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Social utility efficiency

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Efficiency of several voting systems with an impartial culture model and 25 voters[1]

Social utility efficiency (SUE) is a measurement of the utilitarian performance of voting methods—how likely they are to elect the candidate who best represents the voters' preferences.[2]

It is also known as utilitarian efficiency,[3][4] voter satisfaction index (VSI)[5][6] or voter satisfaction efficiency (VSE).[7][8]


Social utility efficiency is defined as the ratio between the social utility of the candidate who is actually elected by a given voting method and that of the candidate who would maximize social utility, where is the expected value over many iterations of the sum of all voter utilities for a given candidate:[9]

A voting method with 100% efficiency would always pick the candidate that maximizes voter utility. A method that chooses a winner randomly would have efficiency of 0%, and a (pathological) method that did worse than a random pick would have less than 0% efficiency.

SUE is not only affected by the voting method, but is a function of the number of voters, number of candidates, and of any strategies used by the voters.[1]


The concept was originally introduced as a system's "effectiveness" by Robert J. Weber in 1977, defined as:[2]

Where is the expected social utility of the given candidate, is the number of voters, and is the number of candidates. He used a random society (impartial culture) model to analytically calculate the effectiveness of FPTP, two Approval variants, and Borda, as the number of voters approaches infinity.

It was given the name "social utility efficiency" and extended to the more realistic spatial model of voting by Samuel Merrill III[1] in the 1980s, calculated statistically from random samples, with 25–201 voters and 2–10 candidates.[10] This analysis included FPTP, Runoff, IRV, Coombs, Approval, Black, and Borda (in increasing order of efficiency). (Merrill's model normalizes individual voter utility before finding the utility winner, while Weber's does not, so that Merrill considers all 2-candidate voting systems to have an SUE of 100%, decreasing with more candidates, while Weber considers them to have an effectiveness of = 81.6%, with some systems increasing with more candidates.)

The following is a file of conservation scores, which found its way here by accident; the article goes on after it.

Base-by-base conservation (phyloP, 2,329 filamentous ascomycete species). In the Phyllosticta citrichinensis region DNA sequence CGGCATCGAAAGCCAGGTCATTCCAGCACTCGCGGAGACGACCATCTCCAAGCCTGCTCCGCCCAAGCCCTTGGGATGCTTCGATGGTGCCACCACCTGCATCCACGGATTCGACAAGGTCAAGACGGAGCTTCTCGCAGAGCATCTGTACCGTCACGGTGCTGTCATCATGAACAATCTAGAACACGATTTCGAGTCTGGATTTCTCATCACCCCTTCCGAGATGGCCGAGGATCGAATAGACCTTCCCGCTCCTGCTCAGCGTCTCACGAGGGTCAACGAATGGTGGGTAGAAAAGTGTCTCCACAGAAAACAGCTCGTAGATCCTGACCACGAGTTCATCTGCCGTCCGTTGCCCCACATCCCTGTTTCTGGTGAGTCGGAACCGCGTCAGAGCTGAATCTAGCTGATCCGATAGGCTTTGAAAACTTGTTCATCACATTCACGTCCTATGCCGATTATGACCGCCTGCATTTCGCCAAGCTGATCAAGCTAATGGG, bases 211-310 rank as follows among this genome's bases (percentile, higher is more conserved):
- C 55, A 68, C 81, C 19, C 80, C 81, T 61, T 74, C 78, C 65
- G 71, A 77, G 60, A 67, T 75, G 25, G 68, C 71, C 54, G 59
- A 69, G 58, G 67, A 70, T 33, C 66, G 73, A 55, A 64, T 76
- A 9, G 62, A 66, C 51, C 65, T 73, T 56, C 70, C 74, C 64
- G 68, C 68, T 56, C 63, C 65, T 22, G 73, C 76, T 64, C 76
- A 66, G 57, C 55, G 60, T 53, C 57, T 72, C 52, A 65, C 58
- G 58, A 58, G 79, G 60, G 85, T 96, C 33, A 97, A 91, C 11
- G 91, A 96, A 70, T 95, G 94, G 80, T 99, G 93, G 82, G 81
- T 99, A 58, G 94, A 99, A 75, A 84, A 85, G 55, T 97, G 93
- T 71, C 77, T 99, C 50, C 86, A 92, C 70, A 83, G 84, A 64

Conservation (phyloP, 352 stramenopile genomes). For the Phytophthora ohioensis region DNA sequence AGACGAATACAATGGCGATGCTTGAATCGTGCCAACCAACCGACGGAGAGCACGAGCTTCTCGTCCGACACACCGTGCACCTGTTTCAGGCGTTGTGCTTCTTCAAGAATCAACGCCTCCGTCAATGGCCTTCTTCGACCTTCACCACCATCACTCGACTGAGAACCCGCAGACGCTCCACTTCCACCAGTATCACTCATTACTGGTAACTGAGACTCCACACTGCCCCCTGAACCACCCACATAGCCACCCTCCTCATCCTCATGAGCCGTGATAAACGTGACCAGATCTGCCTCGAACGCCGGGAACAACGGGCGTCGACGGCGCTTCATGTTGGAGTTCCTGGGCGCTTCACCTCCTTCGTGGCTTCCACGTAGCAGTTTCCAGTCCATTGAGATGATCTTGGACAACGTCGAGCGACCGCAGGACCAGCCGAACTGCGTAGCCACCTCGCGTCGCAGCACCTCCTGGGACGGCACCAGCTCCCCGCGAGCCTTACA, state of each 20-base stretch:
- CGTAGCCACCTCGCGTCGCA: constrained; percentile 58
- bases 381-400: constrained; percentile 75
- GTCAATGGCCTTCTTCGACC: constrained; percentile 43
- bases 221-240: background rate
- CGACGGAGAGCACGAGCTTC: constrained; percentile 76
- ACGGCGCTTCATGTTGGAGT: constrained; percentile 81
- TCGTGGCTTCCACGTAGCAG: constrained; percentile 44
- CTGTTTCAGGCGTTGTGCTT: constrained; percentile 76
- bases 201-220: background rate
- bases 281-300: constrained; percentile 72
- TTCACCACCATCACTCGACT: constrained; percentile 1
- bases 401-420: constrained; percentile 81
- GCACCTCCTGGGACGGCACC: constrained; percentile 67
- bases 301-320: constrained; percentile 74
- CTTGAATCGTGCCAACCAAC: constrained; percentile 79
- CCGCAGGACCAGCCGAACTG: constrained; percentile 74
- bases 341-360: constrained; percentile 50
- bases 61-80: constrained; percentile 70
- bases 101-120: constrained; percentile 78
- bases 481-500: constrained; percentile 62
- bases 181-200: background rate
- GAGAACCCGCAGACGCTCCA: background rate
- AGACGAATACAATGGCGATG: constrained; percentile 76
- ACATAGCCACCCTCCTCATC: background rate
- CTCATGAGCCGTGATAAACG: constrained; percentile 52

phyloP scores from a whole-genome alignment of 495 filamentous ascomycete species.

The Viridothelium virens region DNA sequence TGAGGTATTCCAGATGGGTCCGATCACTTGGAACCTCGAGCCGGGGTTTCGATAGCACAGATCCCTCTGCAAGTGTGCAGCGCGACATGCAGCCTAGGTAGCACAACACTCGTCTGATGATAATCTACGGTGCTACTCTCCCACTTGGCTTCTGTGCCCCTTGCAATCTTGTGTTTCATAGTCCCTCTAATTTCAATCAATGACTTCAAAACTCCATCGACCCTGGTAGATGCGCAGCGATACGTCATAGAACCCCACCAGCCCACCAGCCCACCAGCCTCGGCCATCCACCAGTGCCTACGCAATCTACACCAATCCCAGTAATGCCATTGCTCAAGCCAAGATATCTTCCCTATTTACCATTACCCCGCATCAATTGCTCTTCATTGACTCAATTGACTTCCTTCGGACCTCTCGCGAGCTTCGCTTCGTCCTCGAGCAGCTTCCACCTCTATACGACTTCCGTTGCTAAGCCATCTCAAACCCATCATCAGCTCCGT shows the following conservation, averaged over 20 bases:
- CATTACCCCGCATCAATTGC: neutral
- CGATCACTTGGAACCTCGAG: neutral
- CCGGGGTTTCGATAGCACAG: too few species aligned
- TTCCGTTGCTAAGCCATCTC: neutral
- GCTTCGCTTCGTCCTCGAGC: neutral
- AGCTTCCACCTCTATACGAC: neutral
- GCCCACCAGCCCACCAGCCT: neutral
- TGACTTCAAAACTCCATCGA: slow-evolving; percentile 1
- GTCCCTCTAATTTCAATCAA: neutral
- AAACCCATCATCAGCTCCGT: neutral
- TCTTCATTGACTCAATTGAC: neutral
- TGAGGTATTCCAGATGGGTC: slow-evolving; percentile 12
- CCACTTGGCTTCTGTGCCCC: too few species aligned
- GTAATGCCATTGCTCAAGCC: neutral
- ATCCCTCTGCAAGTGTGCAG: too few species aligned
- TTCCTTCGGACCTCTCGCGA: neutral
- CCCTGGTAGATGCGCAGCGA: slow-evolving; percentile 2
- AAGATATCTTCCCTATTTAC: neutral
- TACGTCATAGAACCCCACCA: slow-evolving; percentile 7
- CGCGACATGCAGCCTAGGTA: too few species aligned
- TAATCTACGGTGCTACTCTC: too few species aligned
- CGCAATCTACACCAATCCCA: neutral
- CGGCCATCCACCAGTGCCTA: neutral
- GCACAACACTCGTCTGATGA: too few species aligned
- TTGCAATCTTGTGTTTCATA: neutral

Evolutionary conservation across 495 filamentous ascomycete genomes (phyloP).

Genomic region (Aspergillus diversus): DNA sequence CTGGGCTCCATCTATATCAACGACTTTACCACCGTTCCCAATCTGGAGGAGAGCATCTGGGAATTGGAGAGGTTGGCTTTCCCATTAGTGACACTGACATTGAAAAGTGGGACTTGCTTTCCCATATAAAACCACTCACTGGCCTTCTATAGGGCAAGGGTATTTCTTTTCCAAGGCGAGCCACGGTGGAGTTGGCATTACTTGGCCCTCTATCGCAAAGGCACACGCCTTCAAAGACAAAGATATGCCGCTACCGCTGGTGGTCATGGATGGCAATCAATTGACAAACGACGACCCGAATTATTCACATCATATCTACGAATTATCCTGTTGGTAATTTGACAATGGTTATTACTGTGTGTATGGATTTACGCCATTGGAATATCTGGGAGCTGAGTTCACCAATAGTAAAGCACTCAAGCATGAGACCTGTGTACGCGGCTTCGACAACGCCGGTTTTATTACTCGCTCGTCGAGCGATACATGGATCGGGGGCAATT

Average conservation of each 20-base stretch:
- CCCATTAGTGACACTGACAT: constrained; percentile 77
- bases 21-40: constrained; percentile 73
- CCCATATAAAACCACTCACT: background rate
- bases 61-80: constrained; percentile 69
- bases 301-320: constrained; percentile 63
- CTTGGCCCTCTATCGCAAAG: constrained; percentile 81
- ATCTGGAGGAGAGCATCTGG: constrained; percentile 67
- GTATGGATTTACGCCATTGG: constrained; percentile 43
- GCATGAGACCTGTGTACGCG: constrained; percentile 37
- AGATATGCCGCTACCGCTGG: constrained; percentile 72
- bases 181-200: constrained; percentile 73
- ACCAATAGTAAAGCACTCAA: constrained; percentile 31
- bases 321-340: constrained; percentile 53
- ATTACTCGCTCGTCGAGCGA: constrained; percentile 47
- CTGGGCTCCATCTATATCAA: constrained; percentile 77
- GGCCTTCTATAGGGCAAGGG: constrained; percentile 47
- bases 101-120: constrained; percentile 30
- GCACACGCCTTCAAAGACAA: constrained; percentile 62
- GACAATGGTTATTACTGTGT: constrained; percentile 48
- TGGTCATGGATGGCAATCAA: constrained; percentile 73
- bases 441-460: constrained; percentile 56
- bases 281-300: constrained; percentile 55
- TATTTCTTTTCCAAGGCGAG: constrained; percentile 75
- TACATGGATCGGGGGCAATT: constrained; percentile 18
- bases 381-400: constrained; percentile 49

See also[edit]


  1. ^ a b c Merrill, Samuel (1984). "A Comparison of Efficiency of Multicandidate Electoral Systems". American Journal of Political Science. 28 (1): 23–48. doi:10.2307/2110786. ISSN 0092-5853. JSTOR 2110786.
  2. ^ a b Weber, Robert J. (September 1978). "Comparison of Public Choice Systems". Cowles Foundation Discussion Papers. Cowles Foundation for Research in Economics: 16, 38, 62. No. 498.
  3. ^ Mueller, Dennis C. (2003). Public choice III. Cambridge: Cambridge University Press. ISBN 0-511-06504-3. OCLC 191952945.
  4. ^ Duddy, Conal (2017). "Geometry of run-off elections". Public Choice. 173 (3–4): 267–288. doi:10.1007/s11127-017-0476-2. ISSN 0048-5829. S2CID 254935333.
  5. ^ Shentrup, Clay (2007-07-07). "Voter Satisfaction Index". Center for Range Voting. Retrieved 2019-07-24. Voter satisfaction index, or "VSI" for short (also called "social utility efficiency" ... a lower number is actually better, and this can confuse people who are new to the concept. ... the utility units have an arbitrary magnitude, making it difficult to compare Bayesian regret figures
  6. ^ Huang, John (January 11, 2020). "Alternative Voting Methods — How well do they perform in the best case?". Americans for Representation. Retrieved 2021-01-31. For this blog post, I'm going to stick with something called "Voter Satisfaction Index".
  7. ^ Quinn, Jameson (2017-02-10). "Voter Satisfaction Efficiency FAQ". GitHub Pages. Retrieved 2019-07-24.
  8. ^ Wolk, Sara; Quinn, Jameson; Ogren, Marcus (2023-03-20). "STAR Voting, equality of voice, and voter satisfaction: considerations for voting method reform". Constitutional Political Economy. 34 (3): 310–334. doi:10.1007/s10602-022-09389-3. ISSN 1043-4062. S2CID 257653868.
  9. ^ Merrill, Samuel (2014-07-14). Making Multicandidate Elections More Democratic. Princeton University Press. ISBN 9781400859504. If the ratings are interpreted as Von Neumann-Morgenstern utilities … I define the social utility of a candidate as the sum of all voter utilities for that candidate.
  10. ^ Merrill, Samuel (1984). "A Comparison of Efficiency of Multicandidate Electoral Systems". American Journal of Political Science. 28 (1): 23–48. doi:10.2307/2110786. ISSN 0092-5853. JSTOR 2110786.